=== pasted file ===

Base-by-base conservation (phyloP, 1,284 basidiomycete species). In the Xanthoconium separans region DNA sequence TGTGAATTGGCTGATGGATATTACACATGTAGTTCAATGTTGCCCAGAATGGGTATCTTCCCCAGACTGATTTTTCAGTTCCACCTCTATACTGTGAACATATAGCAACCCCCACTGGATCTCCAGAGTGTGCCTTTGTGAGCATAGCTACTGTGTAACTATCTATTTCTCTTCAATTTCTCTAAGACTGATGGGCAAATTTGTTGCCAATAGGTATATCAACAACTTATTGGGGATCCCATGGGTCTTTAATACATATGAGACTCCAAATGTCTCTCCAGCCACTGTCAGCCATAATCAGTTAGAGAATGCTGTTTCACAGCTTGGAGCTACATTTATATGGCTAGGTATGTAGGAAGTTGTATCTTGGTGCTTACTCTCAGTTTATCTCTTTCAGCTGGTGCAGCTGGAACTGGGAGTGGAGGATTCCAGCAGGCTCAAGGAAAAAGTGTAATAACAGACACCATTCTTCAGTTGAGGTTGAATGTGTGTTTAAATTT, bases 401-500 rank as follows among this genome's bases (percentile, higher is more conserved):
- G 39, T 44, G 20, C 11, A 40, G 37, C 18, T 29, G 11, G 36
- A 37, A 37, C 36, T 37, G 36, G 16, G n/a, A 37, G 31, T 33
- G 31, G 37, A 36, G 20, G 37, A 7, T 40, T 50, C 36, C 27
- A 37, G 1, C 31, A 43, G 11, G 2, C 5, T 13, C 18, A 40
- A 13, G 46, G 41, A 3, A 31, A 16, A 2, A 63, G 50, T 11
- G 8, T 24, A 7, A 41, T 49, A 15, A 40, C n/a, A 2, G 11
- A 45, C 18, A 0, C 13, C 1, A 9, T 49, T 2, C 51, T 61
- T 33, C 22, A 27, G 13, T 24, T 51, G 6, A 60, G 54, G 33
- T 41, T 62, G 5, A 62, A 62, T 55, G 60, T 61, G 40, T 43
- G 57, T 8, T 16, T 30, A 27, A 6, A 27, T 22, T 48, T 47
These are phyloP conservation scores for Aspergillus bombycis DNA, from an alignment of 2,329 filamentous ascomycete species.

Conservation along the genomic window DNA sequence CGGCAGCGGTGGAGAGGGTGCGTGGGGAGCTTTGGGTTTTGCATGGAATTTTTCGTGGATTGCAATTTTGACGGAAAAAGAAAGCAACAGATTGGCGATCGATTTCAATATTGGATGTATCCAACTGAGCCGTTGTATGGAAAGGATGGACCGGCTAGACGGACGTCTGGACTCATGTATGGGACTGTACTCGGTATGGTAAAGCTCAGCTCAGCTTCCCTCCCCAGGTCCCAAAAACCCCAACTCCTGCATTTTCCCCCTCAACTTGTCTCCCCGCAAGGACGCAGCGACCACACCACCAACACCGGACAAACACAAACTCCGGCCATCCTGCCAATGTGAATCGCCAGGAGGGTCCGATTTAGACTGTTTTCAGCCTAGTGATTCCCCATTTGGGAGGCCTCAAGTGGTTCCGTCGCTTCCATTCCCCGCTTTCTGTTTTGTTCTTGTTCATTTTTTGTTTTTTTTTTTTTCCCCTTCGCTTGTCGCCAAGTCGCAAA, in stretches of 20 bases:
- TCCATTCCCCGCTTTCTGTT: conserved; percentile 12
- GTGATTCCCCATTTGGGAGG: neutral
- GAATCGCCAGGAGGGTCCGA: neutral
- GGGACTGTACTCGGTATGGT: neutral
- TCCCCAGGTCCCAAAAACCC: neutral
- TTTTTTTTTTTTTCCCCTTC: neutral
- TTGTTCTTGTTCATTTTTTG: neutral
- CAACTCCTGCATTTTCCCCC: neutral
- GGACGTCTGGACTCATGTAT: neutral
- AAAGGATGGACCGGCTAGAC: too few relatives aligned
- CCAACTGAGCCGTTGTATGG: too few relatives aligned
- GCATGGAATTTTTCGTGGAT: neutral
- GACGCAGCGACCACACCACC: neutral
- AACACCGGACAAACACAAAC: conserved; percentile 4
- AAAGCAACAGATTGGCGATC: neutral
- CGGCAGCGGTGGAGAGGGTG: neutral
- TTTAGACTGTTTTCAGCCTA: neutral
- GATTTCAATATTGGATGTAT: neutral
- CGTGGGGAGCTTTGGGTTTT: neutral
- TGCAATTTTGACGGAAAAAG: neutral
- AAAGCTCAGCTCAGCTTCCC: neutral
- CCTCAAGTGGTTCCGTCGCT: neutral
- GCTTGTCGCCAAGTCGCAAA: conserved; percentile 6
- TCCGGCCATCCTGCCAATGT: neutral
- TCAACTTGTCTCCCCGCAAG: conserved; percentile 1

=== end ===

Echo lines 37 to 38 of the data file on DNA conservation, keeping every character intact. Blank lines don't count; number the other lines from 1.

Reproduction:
- TCCGGCCATCCTGCCAATGT: neutral
- TCAACTTGTCTCCCCGCAAG: conserved; percentile 1